Forest Service repudiates its history by opposing private water rights

December 01, 2014 | By TONY FRANCOIS

Liberty Blog readers will recall Pacific Legal Foundation’s recent comment letters to the United States Forest Service, objecting to the Service’s policy and practice of illegally claiming and demanding private water rights in its administration of the nation’s public timber supply.

The September 2014 issue of Irrigation Leader magazine carried a more detailed historical article I wrote on the subject. The article contrasts the Forest Service’s present hostility to private water rights with the historic reality that forest reserves were established explicitly to protect private water rights:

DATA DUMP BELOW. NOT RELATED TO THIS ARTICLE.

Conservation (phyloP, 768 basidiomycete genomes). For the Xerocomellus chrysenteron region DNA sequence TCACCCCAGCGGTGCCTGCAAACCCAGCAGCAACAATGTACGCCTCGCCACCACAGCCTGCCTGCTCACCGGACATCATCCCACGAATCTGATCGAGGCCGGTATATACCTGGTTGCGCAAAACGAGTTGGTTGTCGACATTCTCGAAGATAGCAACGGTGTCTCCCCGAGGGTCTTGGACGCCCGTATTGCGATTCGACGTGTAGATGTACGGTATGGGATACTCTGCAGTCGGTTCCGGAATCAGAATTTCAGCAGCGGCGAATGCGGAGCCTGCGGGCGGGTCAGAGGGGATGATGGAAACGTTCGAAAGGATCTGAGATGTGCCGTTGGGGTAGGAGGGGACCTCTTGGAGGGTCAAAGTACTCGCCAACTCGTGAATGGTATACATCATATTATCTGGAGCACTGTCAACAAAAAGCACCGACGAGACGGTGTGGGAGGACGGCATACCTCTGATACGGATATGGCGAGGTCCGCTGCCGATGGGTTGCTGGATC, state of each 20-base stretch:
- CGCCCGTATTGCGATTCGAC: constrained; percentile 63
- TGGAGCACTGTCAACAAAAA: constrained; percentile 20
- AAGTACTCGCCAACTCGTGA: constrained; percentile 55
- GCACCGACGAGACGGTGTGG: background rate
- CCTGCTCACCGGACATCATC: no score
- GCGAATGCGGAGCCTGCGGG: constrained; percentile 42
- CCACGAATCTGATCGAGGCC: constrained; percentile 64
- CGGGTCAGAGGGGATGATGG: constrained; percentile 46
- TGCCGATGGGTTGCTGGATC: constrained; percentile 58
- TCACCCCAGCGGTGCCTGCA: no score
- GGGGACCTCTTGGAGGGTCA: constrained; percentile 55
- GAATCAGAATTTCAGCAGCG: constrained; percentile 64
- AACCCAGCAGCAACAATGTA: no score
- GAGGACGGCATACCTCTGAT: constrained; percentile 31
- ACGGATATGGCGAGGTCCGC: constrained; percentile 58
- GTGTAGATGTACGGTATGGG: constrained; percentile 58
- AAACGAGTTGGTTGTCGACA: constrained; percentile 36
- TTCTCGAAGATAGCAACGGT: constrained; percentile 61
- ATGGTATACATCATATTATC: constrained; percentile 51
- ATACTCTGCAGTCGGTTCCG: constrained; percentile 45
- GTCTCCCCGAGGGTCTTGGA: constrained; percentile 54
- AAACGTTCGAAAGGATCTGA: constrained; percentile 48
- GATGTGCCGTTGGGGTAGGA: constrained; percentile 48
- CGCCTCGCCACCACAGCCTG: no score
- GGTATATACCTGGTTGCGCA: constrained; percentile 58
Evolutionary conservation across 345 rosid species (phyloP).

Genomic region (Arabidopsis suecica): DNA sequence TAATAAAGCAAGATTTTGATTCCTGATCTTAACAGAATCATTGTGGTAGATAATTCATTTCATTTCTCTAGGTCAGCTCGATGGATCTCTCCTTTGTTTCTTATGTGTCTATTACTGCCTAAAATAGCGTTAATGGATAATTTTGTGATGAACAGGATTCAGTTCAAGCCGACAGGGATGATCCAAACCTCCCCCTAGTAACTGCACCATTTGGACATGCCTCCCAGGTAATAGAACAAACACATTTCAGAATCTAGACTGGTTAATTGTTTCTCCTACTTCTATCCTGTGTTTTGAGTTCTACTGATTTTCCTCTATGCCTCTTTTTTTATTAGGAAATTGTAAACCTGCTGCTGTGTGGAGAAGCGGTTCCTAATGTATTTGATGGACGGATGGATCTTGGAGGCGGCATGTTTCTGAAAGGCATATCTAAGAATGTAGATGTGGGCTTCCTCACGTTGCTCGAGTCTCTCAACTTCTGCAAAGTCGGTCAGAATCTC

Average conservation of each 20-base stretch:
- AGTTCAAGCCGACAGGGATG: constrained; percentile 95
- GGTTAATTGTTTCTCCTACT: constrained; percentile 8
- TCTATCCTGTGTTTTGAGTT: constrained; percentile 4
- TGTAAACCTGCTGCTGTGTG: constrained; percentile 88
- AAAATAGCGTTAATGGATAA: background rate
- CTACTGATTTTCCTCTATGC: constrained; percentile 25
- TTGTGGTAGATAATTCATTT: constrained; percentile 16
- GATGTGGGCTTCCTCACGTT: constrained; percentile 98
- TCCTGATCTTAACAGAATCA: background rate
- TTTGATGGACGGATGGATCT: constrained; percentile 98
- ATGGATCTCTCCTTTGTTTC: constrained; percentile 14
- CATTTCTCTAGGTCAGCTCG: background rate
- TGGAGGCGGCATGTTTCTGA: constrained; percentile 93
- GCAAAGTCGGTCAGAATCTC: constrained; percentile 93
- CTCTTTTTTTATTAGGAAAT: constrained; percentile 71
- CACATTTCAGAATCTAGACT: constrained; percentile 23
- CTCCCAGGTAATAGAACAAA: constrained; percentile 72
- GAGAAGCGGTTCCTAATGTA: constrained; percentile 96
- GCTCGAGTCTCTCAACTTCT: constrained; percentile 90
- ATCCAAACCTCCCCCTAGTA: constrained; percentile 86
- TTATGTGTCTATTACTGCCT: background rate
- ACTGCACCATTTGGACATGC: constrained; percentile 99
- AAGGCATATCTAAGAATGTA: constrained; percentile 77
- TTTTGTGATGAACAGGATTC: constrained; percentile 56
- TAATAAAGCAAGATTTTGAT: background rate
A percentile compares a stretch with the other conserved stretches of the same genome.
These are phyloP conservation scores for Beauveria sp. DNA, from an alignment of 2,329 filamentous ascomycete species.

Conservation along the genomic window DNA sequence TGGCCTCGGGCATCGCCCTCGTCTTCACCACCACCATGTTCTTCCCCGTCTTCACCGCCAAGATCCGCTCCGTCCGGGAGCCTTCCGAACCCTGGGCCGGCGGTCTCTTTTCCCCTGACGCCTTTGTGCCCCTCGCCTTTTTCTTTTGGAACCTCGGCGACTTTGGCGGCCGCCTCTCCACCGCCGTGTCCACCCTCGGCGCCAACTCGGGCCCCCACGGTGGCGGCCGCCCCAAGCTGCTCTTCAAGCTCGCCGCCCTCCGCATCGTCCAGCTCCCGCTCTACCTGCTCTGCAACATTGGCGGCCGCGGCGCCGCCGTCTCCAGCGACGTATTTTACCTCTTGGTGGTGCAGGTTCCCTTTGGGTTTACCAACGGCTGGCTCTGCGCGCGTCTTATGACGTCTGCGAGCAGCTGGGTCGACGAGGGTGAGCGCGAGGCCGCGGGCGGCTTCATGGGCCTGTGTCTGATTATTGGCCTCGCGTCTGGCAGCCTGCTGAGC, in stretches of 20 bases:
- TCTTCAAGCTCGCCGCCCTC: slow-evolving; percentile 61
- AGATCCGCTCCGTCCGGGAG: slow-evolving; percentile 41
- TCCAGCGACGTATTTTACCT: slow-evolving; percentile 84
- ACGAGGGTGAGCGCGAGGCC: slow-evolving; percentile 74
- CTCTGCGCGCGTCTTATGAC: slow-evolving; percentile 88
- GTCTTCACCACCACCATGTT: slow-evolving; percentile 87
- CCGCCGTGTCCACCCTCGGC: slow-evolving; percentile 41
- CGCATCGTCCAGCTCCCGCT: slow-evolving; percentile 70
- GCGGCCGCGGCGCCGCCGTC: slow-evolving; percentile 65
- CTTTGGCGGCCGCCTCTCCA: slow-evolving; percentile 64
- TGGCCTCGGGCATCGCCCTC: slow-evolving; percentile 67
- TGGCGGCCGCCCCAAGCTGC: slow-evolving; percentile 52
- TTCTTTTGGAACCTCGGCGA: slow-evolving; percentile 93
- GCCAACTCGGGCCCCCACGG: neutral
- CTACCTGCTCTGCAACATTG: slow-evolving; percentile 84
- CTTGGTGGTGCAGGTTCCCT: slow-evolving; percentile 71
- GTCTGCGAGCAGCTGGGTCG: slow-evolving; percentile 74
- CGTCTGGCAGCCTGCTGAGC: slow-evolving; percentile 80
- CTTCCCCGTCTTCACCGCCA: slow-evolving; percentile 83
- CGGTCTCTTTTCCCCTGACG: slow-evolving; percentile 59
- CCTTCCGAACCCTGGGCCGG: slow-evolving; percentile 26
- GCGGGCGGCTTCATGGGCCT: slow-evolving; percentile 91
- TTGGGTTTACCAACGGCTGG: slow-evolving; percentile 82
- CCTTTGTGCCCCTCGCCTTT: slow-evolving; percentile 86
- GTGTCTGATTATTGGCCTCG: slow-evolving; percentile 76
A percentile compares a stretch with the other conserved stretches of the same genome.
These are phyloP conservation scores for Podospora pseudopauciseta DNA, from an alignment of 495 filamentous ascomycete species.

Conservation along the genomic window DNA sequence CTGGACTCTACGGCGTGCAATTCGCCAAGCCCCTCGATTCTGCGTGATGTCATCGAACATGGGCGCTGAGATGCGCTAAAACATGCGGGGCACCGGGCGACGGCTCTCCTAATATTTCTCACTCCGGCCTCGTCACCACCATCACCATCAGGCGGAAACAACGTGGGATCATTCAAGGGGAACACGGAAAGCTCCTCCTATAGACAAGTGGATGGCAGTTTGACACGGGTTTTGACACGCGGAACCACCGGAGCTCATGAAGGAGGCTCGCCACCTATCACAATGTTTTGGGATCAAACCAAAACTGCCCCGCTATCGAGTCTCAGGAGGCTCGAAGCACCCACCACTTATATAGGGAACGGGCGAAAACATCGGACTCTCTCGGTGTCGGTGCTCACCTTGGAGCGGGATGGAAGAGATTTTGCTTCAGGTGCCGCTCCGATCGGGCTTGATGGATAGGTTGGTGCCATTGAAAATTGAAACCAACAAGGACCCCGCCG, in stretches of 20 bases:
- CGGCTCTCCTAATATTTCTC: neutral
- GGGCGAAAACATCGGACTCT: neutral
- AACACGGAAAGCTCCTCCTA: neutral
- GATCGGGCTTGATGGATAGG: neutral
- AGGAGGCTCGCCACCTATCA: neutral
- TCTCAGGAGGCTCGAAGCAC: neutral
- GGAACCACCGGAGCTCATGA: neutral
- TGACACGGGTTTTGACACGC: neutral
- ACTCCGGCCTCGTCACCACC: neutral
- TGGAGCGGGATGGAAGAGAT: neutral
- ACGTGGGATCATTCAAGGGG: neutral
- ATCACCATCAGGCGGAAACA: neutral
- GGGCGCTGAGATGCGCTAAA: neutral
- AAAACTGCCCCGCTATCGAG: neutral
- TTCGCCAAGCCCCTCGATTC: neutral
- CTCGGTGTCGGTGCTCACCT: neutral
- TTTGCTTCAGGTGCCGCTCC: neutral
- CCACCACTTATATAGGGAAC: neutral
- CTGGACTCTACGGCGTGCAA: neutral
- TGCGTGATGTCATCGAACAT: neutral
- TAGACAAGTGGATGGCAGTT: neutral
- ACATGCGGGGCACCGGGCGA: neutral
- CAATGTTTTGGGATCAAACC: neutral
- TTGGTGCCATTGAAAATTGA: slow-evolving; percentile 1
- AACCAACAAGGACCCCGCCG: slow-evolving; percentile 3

For decades prior to the first federal forest preserves, most public land in the United States was open for homesteading, and acts of Congress clarified that private citizens could also establish water rights under state law on federal lands.  When the United States began establishing national forests at the dawn of the Progressive Era at the end of the Nineteenth Century, most of the valuable water supplies within those forests had already been privately appropriated and developed.  Thousands of small towns, settlements, and homesteads existed within the boundaries of declared national forests, as well as adjacent to and downstream from them.  The federal laws establishing national forests recognized the senior rights of all of these private property owners to their land and water.

You can read the entire Irrigation Leader article here.

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